Lay Presidency by Presbyteral Delegation

Article excerpt

The worldwide debate about lay presidency took a new turn recently when the Appellate Tribunal (the highest legal/constitutional interpretive authority in the Anglican Church of Australia) published its 4-3 Opinion that the Australian Church was legislatively competent to authorise lay or diaconal eucharistic presidency. It is the purpose of this paper to examine and evaluate the new argument set forth in that Opinion by Bishop Bruce Wilson (Bishop of Bathurst): that the delegation of eucharistic presidency to a deacon or lay person may be justified as an exercise of presbyteral oversight.l

To date, the two main arguments for lay/diaconal presidency had either sought a theologically responsible way to provide isolated faith communities with sacramental ministry, or claimed an allegedly compelling theological parity between word and sacrament. Bishop Wilson's argument builds on the latter, and is to that extent vulnerable to criticisms of the parity argument.2

Three special features of the Constitution binding the Anglican Church of Australia have profoundly influenced the Tribunal's Report. The Constitution declares the 1662 Book of Common Prayer, together with its Ordinal and the Thirty-nine Articles, to be `the authorised standard of worship and doctrine' for Australian Anglicanism-hence Tribunal members were obliged to examine the Ordinal rigorously, and argue from the historic formularies. Second, no General Synod canon `affecting the ritual, ceremonial or discipline of this Church' has effect in a diocese unless and until that diocese adopts the canon through its own legislative processes.3 Third, and related to the second, the powers of a diocese to initiate its own legislation `affecting . . . ritual, ceremonial or discipline' remain constitutionally uncertain, so a diocese could initiate such legislation and put its constitutionality to the test.4

Before I turn to `the delegation argument', it is necessary to indicate briefly the meaning I shall ascribe to the term 'catholicity'.

'Catholicity' is one of the four credal marks of the Church, and receives useful explication in Eucharistic Presidency 2.24ff, 3.26ff, 4.15. It refers to universality, conformity and continuity with the larger Church, kath' holon.5 Scripture, creeds, dominical sacraments, and the threefold order of ordained ministries have been taken by many Anglicans as norms for catholicity, as per the 1888 (Chicago-) Lambeth Quadrilateral.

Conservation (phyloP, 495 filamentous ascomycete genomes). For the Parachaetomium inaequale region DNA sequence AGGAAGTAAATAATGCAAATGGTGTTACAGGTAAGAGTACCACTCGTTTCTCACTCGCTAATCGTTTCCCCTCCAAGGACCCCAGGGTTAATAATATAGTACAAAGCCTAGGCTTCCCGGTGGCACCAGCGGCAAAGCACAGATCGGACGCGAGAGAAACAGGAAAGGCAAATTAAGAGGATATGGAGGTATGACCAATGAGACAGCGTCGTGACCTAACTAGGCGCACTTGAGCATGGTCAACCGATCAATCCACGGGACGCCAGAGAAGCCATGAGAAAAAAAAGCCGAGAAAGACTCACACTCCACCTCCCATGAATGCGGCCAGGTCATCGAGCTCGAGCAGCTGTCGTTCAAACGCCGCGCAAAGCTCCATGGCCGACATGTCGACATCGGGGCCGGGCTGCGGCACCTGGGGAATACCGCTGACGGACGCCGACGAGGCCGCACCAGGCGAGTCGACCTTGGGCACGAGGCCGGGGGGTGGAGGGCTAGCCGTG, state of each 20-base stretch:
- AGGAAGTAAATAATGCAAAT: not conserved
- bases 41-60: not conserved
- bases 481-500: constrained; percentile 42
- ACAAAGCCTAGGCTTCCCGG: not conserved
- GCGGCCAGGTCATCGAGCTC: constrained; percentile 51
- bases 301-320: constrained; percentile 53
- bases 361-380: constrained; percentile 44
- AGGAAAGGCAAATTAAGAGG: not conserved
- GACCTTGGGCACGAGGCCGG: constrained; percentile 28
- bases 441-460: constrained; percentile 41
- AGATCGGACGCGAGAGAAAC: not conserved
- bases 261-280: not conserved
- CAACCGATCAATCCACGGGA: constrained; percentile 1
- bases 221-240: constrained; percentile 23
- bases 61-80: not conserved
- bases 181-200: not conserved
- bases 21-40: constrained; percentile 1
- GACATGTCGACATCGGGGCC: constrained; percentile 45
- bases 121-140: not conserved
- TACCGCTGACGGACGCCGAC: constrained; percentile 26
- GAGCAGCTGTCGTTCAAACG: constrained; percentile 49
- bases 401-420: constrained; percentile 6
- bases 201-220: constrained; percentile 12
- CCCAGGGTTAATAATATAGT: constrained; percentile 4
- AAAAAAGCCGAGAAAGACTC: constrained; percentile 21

Jeopardising any of those norms puts catholicity at risk. If an action may compromise (e.g.) the effective operation of the threefold ordained ministry, the claim that it erodes catholicity may be justifiable.

The delegation argument

In its generic form, the delegation argument depends on two key statements:

1. that the core element of presbyteral ministry is the ministry of oversight of word and sacrament; and

2. that the ministry of eucharistic presidency may be delegated to either a deacon or a suitable lay person without violating the boundaries of the presbyterate, as a responsible exercise of presbyteral oversight.6

The argument set forth by Bishop Wilson represents a special development of the delegation argument. I shall refer sometimes to the generic argument, and sometimes specifically to Bishop Wilson's exposition.

I intend to show

1. that such delegation has the potential effect of undermining ordination and catholicity; and

2. that the claim: `Delegation of [eucharistic] presidency per se does not undermine the distinctiveness of the order of priest/presbyter' (p. 87) requires careful qualification and cannot stand absolutely.

With regard to Bishop Wilson's version, I also intend to show

1. that such delegation may violate the boundaries of the 1662 diaconal order;7 and

2. that his argument is associated with (but does not depend on) an ecclesiology of dangerous potential. …